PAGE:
Aversiveness training has been linked to a negative psychological impact. This is especially true when tools such as an e-collar are used incorrectly. If used too forcefully, or without making sure the dog knows why he’s being punished, of course, you will get some poor outcomes.

This is why many dog trainers use and prefer a balanced training method. It’s the best of both worlds!

 

Why Consider Balanced Dog Training?

When using balanced training, trainers are careful to make sure the dog knows what they’re supposed to be doing. With balanced training, positive reinforcement is used heavily, especially in the early stages when expectations are being set. Corrections are usually introduced later in training, once your dog has a firm grasp of which behaviors are desirable. 

Balanced training takes the personality of the individual dog into account. It is about being open-minded and recognizing that each dog will respond differently to various training techniques. It respects your dog by recognizing their individuality.

Balanced training does use consequences, or corrections, because this is what dogs use in their natural environment!

On their own, dogs give out Positive Punishments to one another regularly. They might nip or growl to tell another dog that their behavior is undesirable. Social dogs, in fact, correct each other daily. Their corrections are not abusive or mean. Instead, they are a healthy and natural part of their communication.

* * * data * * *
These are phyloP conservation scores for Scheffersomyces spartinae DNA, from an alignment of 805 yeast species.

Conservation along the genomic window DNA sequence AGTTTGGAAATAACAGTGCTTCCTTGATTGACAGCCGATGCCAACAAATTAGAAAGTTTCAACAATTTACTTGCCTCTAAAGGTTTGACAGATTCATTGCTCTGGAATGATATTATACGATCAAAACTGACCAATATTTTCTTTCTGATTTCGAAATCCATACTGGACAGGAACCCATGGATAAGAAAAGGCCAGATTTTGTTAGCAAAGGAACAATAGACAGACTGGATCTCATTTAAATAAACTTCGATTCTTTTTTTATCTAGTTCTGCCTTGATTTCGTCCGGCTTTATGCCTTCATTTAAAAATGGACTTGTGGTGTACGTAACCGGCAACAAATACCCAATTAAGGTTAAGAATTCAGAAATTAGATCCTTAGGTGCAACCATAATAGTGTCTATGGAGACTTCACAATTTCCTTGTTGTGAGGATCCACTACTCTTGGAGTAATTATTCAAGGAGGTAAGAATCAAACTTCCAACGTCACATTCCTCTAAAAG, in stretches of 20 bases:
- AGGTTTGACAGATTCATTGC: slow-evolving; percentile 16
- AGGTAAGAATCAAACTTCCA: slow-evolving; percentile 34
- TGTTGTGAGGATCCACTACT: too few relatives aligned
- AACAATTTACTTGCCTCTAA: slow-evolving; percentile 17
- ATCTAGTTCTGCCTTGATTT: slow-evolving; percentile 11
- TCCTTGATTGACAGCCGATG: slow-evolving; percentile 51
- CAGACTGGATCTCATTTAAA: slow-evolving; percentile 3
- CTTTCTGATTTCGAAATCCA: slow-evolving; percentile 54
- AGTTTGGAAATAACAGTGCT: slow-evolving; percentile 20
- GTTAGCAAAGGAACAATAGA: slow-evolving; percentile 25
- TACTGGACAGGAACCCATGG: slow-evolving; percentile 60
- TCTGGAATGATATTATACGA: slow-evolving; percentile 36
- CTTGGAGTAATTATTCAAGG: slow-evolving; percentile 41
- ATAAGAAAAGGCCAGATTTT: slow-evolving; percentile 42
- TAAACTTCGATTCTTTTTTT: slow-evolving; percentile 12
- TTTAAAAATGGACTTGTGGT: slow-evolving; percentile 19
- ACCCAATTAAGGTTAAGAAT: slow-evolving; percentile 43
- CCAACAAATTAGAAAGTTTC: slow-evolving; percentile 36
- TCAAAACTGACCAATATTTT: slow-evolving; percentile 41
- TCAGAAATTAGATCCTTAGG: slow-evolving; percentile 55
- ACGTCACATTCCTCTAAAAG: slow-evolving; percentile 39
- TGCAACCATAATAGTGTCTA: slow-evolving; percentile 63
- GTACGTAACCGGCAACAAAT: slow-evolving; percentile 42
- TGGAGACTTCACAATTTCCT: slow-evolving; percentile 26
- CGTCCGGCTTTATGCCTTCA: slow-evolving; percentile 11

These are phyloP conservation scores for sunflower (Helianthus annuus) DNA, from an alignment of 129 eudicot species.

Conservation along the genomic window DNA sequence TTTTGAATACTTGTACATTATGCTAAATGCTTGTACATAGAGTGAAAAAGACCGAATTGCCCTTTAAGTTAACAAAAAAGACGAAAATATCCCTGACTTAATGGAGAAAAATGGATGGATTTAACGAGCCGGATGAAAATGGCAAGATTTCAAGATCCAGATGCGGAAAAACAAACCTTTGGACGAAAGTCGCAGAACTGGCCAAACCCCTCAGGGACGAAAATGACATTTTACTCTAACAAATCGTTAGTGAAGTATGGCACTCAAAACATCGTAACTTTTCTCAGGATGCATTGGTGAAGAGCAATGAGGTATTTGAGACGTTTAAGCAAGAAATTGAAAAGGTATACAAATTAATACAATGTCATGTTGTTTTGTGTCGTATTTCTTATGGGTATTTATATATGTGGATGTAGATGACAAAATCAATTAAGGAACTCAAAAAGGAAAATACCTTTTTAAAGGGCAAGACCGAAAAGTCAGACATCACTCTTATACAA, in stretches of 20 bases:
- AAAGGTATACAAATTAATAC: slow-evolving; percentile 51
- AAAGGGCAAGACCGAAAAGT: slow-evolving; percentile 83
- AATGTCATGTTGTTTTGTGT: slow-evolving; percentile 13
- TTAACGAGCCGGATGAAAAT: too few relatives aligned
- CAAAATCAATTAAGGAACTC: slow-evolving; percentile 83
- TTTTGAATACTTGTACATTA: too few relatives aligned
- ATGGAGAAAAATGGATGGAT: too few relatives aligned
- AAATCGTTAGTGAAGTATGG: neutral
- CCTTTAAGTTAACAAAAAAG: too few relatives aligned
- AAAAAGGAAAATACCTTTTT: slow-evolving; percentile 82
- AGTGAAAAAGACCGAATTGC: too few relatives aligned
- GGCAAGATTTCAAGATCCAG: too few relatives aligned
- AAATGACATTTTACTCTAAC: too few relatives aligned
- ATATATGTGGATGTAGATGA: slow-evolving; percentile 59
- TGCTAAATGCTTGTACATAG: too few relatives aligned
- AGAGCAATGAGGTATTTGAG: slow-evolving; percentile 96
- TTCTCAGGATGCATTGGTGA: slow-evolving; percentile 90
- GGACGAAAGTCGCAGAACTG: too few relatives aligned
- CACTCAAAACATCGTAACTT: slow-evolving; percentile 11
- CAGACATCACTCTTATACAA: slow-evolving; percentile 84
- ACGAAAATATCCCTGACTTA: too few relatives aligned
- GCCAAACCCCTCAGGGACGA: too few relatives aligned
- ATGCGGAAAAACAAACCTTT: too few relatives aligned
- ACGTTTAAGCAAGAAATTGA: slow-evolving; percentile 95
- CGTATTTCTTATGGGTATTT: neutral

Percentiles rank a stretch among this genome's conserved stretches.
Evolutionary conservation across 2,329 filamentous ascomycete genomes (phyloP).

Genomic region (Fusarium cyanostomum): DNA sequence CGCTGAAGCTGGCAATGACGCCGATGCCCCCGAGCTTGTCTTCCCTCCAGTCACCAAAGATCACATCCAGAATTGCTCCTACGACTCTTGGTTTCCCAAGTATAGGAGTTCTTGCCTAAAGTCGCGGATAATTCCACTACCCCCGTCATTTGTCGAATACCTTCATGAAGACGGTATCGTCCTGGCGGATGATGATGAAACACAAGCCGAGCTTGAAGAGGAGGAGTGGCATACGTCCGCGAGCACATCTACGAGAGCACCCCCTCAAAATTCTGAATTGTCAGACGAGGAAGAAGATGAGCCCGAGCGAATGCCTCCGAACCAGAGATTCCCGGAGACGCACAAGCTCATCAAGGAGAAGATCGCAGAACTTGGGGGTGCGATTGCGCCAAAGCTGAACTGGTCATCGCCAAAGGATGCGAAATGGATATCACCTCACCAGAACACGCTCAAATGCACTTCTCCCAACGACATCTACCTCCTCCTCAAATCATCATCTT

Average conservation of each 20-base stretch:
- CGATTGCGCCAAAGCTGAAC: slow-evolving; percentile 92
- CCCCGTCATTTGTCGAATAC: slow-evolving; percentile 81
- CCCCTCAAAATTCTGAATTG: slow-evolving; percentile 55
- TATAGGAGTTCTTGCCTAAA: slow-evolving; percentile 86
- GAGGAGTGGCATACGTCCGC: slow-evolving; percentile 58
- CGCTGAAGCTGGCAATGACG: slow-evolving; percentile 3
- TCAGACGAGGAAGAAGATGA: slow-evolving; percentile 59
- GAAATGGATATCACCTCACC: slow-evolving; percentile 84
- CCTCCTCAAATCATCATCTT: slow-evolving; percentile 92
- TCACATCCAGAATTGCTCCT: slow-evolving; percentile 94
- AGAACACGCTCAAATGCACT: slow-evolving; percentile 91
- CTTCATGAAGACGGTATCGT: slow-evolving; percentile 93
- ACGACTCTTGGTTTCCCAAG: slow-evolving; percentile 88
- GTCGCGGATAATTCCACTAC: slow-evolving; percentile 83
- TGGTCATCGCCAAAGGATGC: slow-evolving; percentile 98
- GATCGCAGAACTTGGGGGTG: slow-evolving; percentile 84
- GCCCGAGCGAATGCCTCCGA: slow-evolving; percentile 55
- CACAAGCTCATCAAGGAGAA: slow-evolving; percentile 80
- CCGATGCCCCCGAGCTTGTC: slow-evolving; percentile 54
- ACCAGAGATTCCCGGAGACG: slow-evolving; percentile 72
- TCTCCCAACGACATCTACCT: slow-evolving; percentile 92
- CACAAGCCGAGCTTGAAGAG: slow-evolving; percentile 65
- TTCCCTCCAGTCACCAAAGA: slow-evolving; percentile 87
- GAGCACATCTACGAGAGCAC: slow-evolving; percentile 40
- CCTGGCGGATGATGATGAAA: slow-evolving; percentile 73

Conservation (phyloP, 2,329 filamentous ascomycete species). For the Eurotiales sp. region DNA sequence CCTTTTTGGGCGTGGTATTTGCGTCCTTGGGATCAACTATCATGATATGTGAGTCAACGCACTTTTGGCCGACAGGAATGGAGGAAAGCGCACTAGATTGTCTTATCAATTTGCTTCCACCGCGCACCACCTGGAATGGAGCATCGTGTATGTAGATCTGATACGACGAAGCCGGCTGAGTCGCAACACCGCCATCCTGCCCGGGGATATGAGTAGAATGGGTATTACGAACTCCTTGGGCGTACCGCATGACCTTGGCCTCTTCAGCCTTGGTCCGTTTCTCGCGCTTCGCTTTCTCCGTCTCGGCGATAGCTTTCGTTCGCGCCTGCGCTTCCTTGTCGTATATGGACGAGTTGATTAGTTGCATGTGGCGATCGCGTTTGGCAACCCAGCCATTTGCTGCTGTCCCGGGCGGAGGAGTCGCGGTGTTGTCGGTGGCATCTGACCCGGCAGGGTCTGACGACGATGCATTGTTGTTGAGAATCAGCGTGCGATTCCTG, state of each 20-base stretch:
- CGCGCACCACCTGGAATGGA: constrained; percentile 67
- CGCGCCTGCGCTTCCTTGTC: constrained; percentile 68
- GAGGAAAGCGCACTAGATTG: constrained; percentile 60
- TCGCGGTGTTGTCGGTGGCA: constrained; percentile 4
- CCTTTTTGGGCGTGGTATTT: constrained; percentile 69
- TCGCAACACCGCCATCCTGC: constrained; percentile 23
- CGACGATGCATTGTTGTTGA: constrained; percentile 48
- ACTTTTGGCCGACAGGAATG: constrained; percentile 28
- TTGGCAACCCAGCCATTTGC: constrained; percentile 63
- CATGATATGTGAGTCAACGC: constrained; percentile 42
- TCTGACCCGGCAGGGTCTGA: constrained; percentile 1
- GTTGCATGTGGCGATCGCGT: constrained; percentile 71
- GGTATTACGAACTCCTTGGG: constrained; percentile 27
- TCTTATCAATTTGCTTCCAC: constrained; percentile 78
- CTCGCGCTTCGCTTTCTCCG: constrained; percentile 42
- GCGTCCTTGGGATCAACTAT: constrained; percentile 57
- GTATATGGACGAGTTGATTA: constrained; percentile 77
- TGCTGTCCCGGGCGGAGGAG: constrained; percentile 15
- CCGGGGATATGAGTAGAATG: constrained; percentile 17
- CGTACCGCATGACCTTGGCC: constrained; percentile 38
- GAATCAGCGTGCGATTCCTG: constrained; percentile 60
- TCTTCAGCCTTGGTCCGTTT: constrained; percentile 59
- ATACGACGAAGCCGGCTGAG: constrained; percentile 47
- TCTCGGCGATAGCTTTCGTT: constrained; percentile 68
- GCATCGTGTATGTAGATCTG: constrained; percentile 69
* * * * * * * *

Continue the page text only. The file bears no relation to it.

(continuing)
Balanced training mimics this. With any corrections, the point is not to cause pain or distress. Instead, it’s meant to be a course correction that they can actually understand.

seattle dogs playing corrections

Punishments used while practicing balanced training are not meant to “break” your dog. And contrary to popular belief, the goal is not to “show them who’s boss” or set yourself up as alpha. Instead, these corrections helps establish boundaries and do so in a well-rounded way that doesn’t depend wholly upon one method that your dog may not respond to. 

Balanced training utilizes a number of training tools that are used in other popular methods. It can incorporate clicker training, treats, prong collars, or whichever tool is appropriate for the dog, the circumstances, and the environment. While working with your dog, you will, over time, find the methods that work the best. You can then focus on utilizing these to help your dog get the most out of their training. 

Remember, a well-trained dog is a happy dog. Our dogs are constantly doing their best to please us. Helping them understand our boundaries and expectations is the responsibility we take on as dog owners. Whichever method you feel is right for you, make sure you work with a certified trainer who can teach you how to better understand your dog and can help tailor a training program that will give you a well-trained, well rounded dog. 

 

Balanced Dog Training at Cosmic Home & Pet in Seattle

Cosmic Home & Pet is a balanced dog trainer serving the Seattle Area. Our certified trainer, Brea, believes in approaching training from a holistic standpoint. Her focus is not only on a well-trained dog but on helping you build a stronger bond with your dog. Read more about her and her experience here. 

Plus, be sure to check out our Testimonials page to see what our amazing clients have to say!